Worst Idea Ever: Fighting Copyright Infringement with Malware and Rootkits

If rights holders had their way they would have the ability to install rootkits and deploy malware that would include Ransomeware (restricted access to your computer until you pay them a fee) on to the computer systems of hackers and illegal file downloaders in order to fight piracy and cyber attacks. This may sound a little too over-the-top, but these are just some of the crazy ideas presented in a new report by the Commission on the Theft of American Intellectual Property.

Given the ability of rights holders to actually identify when a person downloads a file illegally in court, the idea of installing malware on PCs "suspected" of ill behavior seems like the worst idea ever, but that's what they are proposing. From the report:

Additionally, software can be written that will allow only authorized users to open files containing valuable information. If an unauthorized person accesses the information, a range of actions might then occur. For example, the file could be rendered inaccessible and the unauthorized user’s computer could be locked down, with instructions on how to contact law enforcement to get the password needed to unlock the account. Such measures do not violate existing laws on the use of the Internet, yet they serve to blunt attacks and stabilize a cyber incident to provide both time and evidence for law enforcement to become involved.

To deal with cybersecurity threats, the group proposes allowing those attacked by hackers to attack back:

While not currently permitted under U.S. law, there are increasing calls for creating a more permissive environment for active network defense that allows companies not only to stabilize a situation but to take further steps, including actively retrieving stolen information, altering it within the intruder’s networks, or even destroying the information within an unauthorized network. Additional measures go further, including photographing the hacker using his own system’s camera, implanting malware in the hacker’s network, or even physically disabling or destroying the hacker’s own computer or network.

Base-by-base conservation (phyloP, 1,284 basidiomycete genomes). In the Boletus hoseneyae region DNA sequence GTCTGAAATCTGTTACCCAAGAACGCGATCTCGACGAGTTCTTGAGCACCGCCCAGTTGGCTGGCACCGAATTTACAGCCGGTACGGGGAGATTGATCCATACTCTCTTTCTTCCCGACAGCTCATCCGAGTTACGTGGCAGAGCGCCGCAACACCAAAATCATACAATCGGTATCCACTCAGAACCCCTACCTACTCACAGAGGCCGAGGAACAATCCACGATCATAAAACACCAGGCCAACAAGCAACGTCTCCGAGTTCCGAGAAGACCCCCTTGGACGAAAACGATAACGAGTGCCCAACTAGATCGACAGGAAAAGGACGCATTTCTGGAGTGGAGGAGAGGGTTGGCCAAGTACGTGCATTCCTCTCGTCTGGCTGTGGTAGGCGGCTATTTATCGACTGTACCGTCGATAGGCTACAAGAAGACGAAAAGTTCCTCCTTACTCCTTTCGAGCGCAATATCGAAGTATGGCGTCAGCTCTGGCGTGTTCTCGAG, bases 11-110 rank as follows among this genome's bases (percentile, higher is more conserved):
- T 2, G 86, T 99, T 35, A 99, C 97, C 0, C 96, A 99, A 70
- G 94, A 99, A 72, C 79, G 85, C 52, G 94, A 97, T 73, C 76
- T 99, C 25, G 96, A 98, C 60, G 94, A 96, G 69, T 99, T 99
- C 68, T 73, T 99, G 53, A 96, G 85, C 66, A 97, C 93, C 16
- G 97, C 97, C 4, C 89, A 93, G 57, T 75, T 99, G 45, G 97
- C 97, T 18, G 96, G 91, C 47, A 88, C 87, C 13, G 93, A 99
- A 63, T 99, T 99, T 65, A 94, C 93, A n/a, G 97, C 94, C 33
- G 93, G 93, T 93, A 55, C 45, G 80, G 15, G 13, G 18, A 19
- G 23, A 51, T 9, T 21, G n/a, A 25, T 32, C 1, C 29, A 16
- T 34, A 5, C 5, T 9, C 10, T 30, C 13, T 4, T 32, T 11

The report highlights just how backwards rights holders are when it comes to protecting their intellectual property. Installing malware and rootkits people can't get rid of (and on PCs that they cannot 100 percent confirm actually engaged in illegal activity) is the worst idea in the history of ideas. It's almost as bad as letting lobbyist write laws in Washington.. Oh wait.

You can read the rest of this report here.

Source: Boing Boing


Tweet about this on TwitterShare on FacebookShare on Google+Share on RedditEmail this to someone


  1. 0
    Hevach says:

    None of which would apply in professional terminology due to their remote nature.

    It could be passed off as colloquial use instead of professional use, if not for the fact that the rest of the paper makes a point of qualifying that distinction when it's talking about attacks and currently-legal recourse options.

    So they're either flipping uses of several words, not just physical and remote, mid-paragraph, or they're advocating something else copyright enforcers have attempted to do in the past and had backfire. The old stupid or evil conundrum only coming from a group who are safe from consequences of the evil, since they wouldn't be the ones actually doing any of the things they say should be done.

  2. 0
    DorthLous says:

    Pretty much. And what I mention are old attack vectors that I know off. Who knows just how bad it can get if you get a lot of people working 40h/weeks on the subject with laws backing…

  3. 0
    DorthLous says:

    No, you can do physical damage by, let's say, changing the drivers on the disks and have the arms perforate it or alter the firmware on the motherboard, shut down as many fans as you can and power up the cpu and any attached gpu until you melt things up.

  4. 0
    Hevach says:

    Oh, yeah, this is a brilliant idea: Make yourself indistinguishable from the scams using your name to extort money from innocent people.

    That won't backfire at all.

    I'm more concerned about this one: "physically disabling or destroying the hacker’s own computer or network."

    This is either very terrible wording or the suggestion here is to gain physical entry to a private residence with intent to cause damage. Because in IT, the term "physical" in regards to access or damage to a system means in person, with hands on the keyboard. Something that can not, by definition, be done over the internet.

  5. 0
    MechaCrash says:

    They are basically asking for the right to be judge, jury, and executioner. And they don't even need to be sure you're doing it, they just have to suspect that you might be doing this.

    They're a pack of thugs and extortionists. Why aren't we treating them like it?

Leave a Reply